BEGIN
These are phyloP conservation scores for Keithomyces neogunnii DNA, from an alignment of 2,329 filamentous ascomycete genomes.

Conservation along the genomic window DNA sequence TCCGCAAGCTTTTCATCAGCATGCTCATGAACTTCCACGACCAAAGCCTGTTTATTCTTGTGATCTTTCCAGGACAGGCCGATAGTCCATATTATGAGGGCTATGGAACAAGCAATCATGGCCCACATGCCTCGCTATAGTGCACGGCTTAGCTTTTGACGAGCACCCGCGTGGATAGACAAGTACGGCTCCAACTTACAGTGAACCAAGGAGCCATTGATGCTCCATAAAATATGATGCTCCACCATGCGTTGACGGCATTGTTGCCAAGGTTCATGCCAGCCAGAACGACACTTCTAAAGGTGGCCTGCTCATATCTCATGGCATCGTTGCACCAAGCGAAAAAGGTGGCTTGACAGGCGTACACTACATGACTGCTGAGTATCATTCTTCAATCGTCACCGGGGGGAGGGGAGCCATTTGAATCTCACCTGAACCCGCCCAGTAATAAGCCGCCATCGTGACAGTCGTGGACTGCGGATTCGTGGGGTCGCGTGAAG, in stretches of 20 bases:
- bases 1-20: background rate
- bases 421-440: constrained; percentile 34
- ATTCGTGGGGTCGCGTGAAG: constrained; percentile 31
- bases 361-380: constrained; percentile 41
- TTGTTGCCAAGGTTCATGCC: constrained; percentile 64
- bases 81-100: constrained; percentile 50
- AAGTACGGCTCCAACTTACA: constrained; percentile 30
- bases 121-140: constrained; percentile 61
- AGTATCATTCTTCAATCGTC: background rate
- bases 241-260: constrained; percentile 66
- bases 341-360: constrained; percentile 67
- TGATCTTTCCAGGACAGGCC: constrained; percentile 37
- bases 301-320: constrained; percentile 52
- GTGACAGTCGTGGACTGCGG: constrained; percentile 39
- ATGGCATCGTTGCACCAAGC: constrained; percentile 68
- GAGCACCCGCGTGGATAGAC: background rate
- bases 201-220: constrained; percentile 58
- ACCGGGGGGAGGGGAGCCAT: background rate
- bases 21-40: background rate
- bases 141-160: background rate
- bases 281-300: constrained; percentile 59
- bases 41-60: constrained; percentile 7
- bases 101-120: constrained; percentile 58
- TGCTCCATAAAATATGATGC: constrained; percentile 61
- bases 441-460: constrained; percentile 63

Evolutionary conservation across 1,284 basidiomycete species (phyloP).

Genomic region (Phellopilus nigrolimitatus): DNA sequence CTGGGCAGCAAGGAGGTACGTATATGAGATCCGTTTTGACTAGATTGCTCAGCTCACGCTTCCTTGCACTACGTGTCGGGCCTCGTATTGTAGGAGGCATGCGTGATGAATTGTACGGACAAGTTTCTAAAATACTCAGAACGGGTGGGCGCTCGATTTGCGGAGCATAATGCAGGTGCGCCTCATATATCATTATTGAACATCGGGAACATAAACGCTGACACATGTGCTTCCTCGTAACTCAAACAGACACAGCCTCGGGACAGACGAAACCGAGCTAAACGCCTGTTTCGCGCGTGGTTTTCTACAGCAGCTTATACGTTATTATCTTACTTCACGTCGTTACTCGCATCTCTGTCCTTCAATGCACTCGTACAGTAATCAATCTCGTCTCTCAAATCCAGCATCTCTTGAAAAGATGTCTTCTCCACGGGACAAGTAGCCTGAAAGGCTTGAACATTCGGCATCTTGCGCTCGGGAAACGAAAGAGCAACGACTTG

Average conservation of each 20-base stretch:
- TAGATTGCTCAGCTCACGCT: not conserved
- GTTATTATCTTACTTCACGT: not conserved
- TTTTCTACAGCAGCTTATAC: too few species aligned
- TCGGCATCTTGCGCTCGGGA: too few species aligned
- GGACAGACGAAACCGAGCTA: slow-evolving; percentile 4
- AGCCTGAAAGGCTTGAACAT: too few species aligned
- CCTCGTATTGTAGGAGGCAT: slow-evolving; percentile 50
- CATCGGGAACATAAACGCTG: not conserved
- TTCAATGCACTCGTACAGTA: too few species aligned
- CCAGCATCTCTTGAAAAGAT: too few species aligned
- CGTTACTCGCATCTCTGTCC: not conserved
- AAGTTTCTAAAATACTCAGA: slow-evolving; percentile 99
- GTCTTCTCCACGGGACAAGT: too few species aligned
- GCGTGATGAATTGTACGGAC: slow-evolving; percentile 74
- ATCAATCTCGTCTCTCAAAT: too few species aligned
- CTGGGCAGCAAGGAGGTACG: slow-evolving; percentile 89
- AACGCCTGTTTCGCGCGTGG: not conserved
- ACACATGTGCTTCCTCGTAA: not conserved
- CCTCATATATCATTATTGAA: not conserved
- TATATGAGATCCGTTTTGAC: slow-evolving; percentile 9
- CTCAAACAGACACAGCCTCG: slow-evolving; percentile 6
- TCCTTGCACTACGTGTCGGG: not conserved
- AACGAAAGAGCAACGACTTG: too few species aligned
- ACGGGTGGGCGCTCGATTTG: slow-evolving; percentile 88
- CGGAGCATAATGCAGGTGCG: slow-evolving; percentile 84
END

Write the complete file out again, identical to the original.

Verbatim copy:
These are phyloP conservation scores for Keithomyces neogunnii DNA, from an alignment of 2,329 filamentous ascomycete genomes.

Conservation along the genomic window DNA sequence TCCGCAAGCTTTTCATCAGCATGCTCATGAACTTCCACGACCAAAGCCTGTTTATTCTTGTGATCTTTCCAGGACAGGCCGATAGTCCATATTATGAGGGCTATGGAACAAGCAATCATGGCCCACATGCCTCGCTATAGTGCACGGCTTAGCTTTTGACGAGCACCCGCGTGGATAGACAAGTACGGCTCCAACTTACAGTGAACCAAGGAGCCATTGATGCTCCATAAAATATGATGCTCCACCATGCGTTGACGGCATTGTTGCCAAGGTTCATGCCAGCCAGAACGACACTTCTAAAGGTGGCCTGCTCATATCTCATGGCATCGTTGCACCAAGCGAAAAAGGTGGCTTGACAGGCGTACACTACATGACTGCTGAGTATCATTCTTCAATCGTCACCGGGGGGAGGGGAGCCATTTGAATCTCACCTGAACCCGCCCAGTAATAAGCCGCCATCGTGACAGTCGTGGACTGCGGATTCGTGGGGTCGCGTGAAG, in stretches of 20 bases:
- bases 1-20: background rate
- bases 421-440: constrained; percentile 34
- ATTCGTGGGGTCGCGTGAAG: constrained; percentile 31
- bases 361-380: constrained; percentile 41
- TTGTTGCCAAGGTTCATGCC: constrained; percentile 64
- bases 81-100: constrained; percentile 50
- AAGTACGGCTCCAACTTACA: constrained; percentile 30
- bases 121-140: constrained; percentile 61
- AGTATCATTCTTCAATCGTC: background rate
- bases 241-260: constrained; percentile 66
- bases 341-360: constrained; percentile 67
- TGATCTTTCCAGGACAGGCC: constrained; percentile 37
- bases 301-320: constrained; percentile 52
- GTGACAGTCGTGGACTGCGG: constrained; percentile 39
- ATGGCATCGTTGCACCAAGC: constrained; percentile 68
- GAGCACCCGCGTGGATAGAC: background rate
- bases 201-220: constrained; percentile 58
- ACCGGGGGGAGGGGAGCCAT: background rate
- bases 21-40: background rate
- bases 141-160: background rate
- bases 281-300: constrained; percentile 59
- bases 41-60: constrained; percentile 7
- bases 101-120: constrained; percentile 58
- TGCTCCATAAAATATGATGC: constrained; percentile 61
- bases 441-460: constrained; percentile 63

Evolutionary conservation across 1,284 basidiomycete species (phyloP).

Genomic region (Phellopilus nigrolimitatus): DNA sequence CTGGGCAGCAAGGAGGTACGTATATGAGATCCGTTTTGACTAGATTGCTCAGCTCACGCTTCCTTGCACTACGTGTCGGGCCTCGTATTGTAGGAGGCATGCGTGATGAATTGTACGGACAAGTTTCTAAAATACTCAGAACGGGTGGGCGCTCGATTTGCGGAGCATAATGCAGGTGCGCCTCATATATCATTATTGAACATCGGGAACATAAACGCTGACACATGTGCTTCCTCGTAACTCAAACAGACACAGCCTCGGGACAGACGAAACCGAGCTAAACGCCTGTTTCGCGCGTGGTTTTCTACAGCAGCTTATACGTTATTATCTTACTTCACGTCGTTACTCGCATCTCTGTCCTTCAATGCACTCGTACAGTAATCAATCTCGTCTCTCAAATCCAGCATCTCTTGAAAAGATGTCTTCTCCACGGGACAAGTAGCCTGAAAGGCTTGAACATTCGGCATCTTGCGCTCGGGAAACGAAAGAGCAACGACTTG

Average conservation of each 20-base stretch:
- TAGATTGCTCAGCTCACGCT: not conserved
- GTTATTATCTTACTTCACGT: not conserved
- TTTTCTACAGCAGCTTATAC: too few species aligned
- TCGGCATCTTGCGCTCGGGA: too few species aligned
- GGACAGACGAAACCGAGCTA: slow-evolving; percentile 4
- AGCCTGAAAGGCTTGAACAT: too few species aligned
- CCTCGTATTGTAGGAGGCAT: slow-evolving; percentile 50
- CATCGGGAACATAAACGCTG: not conserved
- TTCAATGCACTCGTACAGTA: too few species aligned
- CCAGCATCTCTTGAAAAGAT: too few species aligned
- CGTTACTCGCATCTCTGTCC: not conserved
- AAGTTTCTAAAATACTCAGA: slow-evolving; percentile 99
- GTCTTCTCCACGGGACAAGT: too few species aligned
- GCGTGATGAATTGTACGGAC: slow-evolving; percentile 74
- ATCAATCTCGTCTCTCAAAT: too few species aligned
- CTGGGCAGCAAGGAGGTACG: slow-evolving; percentile 89
- AACGCCTGTTTCGCGCGTGG: not conserved
- ACACATGTGCTTCCTCGTAA: not conserved
- CCTCATATATCATTATTGAA: not conserved
- TATATGAGATCCGTTTTGAC: slow-evolving; percentile 9
- CTCAAACAGACACAGCCTCG: slow-evolving; percentile 6
- TCCTTGCACTACGTGTCGGG: not conserved
- AACGAAAGAGCAACGACTTG: too few species aligned
- ACGGGTGGGCGCTCGATTTG: slow-evolving; percentile 88
- CGGAGCATAATGCAGGTGCG: slow-evolving; percentile 84